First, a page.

The example of the music business is already well-known. Earnings from recordings have been plummeting for a decade, while from live they are rising ever faster. Warner Brothers release albums free online to publicise forthcoming concerts. In Britain HMV is closing 40 shops while tickets for a Rihanna concert can cost £330, and for Coldplay £180. A seat for Madonna is more expensive than her entire recorded output. A top American performer would reckon to earn between 80% and 90% of revenue from live performance. In the US alone, touring revenue that grossed $1bn in 1995 rose to $4.6bn last year. The big money, goes the catchphrase, “is now at the gate”. Nor is this just a youth phenomenon. On the American music circuit, 96% of singers were reportedly over 40 and almost half were over 60.

The potency of experience extends far beyond the realm of music. The upsurge in live comedy began in the mid-90s with tours by Robert Newman and David Baddiel, but now has Michael McIntyre and others appearing weekly, with back-up teams that would staff a circus. Performers such as Stephen Fry have taken to reading their books in public, Dickens-style, and simulcasting to hundreds of local cinemas. Close to a million people worldwide watch the Met Opera live in cinemas.

The most carefully researched audience activity, American politics, has swung from advertising and staged events to the archaic political form of active debate. The Republican primary campaign has seen 23 debates, winning unprecedented television audiences of 5-6 million …

The issue is the convergence of authenticity and mediation in what Joe Pine calls the experience economy. People matter in the world of (industrial) design and cultural production in a way that we haven’t seen for a long while. As I was recently commenting [link], the values at the heart of this human-centered design ultimately come down to relationships between people, their artifacts, and, crucially, both in the context of what Jenkins calls “civility”. (Recall the etymology – this is the world of the civis, the citizen – what I am calling res publica.)

Jenkins only comments on the significance of authenticity, of presence, of liveness. He doesn’t delve into the workings. A forthcoming book edited with Gabriella Giannachi and Nick Kaye does just this kind of exploration with some performance artists and academics.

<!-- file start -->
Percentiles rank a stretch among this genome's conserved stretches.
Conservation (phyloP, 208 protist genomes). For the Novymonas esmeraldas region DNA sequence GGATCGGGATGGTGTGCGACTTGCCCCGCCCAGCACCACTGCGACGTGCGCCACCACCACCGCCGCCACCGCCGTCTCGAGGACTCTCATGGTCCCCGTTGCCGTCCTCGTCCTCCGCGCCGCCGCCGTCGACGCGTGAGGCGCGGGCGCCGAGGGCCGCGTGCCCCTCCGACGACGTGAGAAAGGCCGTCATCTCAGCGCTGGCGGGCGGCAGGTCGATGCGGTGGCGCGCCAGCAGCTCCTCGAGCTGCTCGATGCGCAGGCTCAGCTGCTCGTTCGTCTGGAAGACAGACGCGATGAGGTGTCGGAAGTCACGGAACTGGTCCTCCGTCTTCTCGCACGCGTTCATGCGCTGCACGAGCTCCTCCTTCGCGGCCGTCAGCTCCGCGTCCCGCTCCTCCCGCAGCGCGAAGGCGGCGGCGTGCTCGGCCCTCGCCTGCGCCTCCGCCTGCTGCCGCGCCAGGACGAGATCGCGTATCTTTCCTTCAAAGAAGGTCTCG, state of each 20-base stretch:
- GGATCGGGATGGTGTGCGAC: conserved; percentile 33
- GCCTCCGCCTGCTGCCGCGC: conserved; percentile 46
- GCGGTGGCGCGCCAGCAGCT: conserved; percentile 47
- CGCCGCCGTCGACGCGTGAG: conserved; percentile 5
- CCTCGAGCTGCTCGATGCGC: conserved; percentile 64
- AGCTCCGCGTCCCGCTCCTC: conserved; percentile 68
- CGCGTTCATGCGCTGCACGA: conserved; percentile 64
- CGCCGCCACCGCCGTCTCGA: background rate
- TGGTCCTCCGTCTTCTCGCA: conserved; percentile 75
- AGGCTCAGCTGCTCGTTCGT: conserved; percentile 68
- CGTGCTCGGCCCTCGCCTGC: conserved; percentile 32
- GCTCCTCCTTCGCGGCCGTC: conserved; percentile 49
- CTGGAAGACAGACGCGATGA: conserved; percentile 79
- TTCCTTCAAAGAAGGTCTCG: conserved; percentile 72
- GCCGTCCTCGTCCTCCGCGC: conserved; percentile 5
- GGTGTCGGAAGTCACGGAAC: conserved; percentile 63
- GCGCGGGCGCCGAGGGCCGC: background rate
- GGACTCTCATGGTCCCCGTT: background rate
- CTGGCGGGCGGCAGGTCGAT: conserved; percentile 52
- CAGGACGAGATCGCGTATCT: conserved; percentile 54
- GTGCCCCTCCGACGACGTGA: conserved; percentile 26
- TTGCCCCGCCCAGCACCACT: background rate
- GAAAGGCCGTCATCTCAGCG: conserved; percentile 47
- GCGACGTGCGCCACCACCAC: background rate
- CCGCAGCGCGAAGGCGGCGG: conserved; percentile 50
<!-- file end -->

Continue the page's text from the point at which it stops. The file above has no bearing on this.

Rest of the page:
Presence, trace, record, media, document, archive … it is one of the culminations of our five year long “presence project”:

[Link] – Amazon

the power of storytelling

A nice development from one of our classes in the – a company set up to help people tell stories about their lives.

Here is a write-up in Fast Company – Storytree Wants Families To Spin, Share, And Save Good Yarns.

Storytree: Remember the Time from StoryTree on Vimeo.

Innovation Journalism: performance and curation

Conference at Stanford – Innovation Journalism 2011

A panel discussion with Marisa Gallagher of CNN. The topic was the future of journalism and the place of narrative. Mobile Media Design – Is the Medium Still the Message?.

The contemporary crisis in journalism is simple. With everyone able to witness and publish their experiences of newsworthy events, what role is there for the skilled, and expensive, journalist who is likely not present at the event?

Marisa showed us CNN’s superb new project – Open Stories – where anyone can make their own (online digital) contribution to an ongoing news event. [Link]

The role of the (CNN) journalist is here to

curate content.

I reiterated my now well-worn distinction between narrative and storytelling,
where narrative is the structure or grammar of character, plot and event, and

storytelling is the performance of narrative.

Storytelling – the articulation of performer/storyteller, place/event, audience/commentators, where narrative structure is (potentially) adapted to suit the particular performance. Storytelling can accommodate deep critique of the familiar formulaic frames that we all know so well and which shut down our appreciation of the unique human experience of place and event.

The (future) journalist – enabling, curating such performative events.

FARO – heritage futures


Faro – (Spanish, Italian, Portuguese) – lighthouse (after the Pharos of Alexandria, with its cultural beacons – the Library and Museum).


Faro, Portugal – The European Convention of Faro: Framework Convention on the Value of Cultural Heritage for Society (Council of Europe, 2005) – [Link].

FARO – the NGO cultural agency/consultancy in Flanders dedicated to promoting cultural heritage within the spirit and terms of the FARO convention.

Faro – an extraordinary sweetened and quintessentially Belgian ale based upon spontaneously fermented lambic.

I am back after a visit to Brussels and Tongeren (Limburg, Flanders, or technically, the Flemish Community) exploring the future of heritage – that powerful and contentious notion of cultural legacy.

Questions about the role of the past in the present, what to do with historical and archaeological sources and sites, museum collections, and especially in this part of the world, questions of the links between nation state and people, the region and “Europe”. Policy and agendas in this most important of cultural fields.

I was with FARO, the agency in the Flemish Community charged with integrating cultural heritage policy, stimulating qualitative management, long term sustainability and the unlocking of the cultural heritage. FARO is at the heart of a network of cultural heritage organizations designed to cultivate, to represent, to acknowledge and to valorise the different ways the public participates in and experiences cultural heritage. Under Marc Jacobs they are doing a superb job across several hundred museums organizations, local history societies, community groups. I heard about a year of events organized around the notion of “the fake”, a massive regional assessment of just what “heritage” is in the Flemish Community, managed through a new and open online database, plans for the annual week of taste – celebrations of cuisine and locality.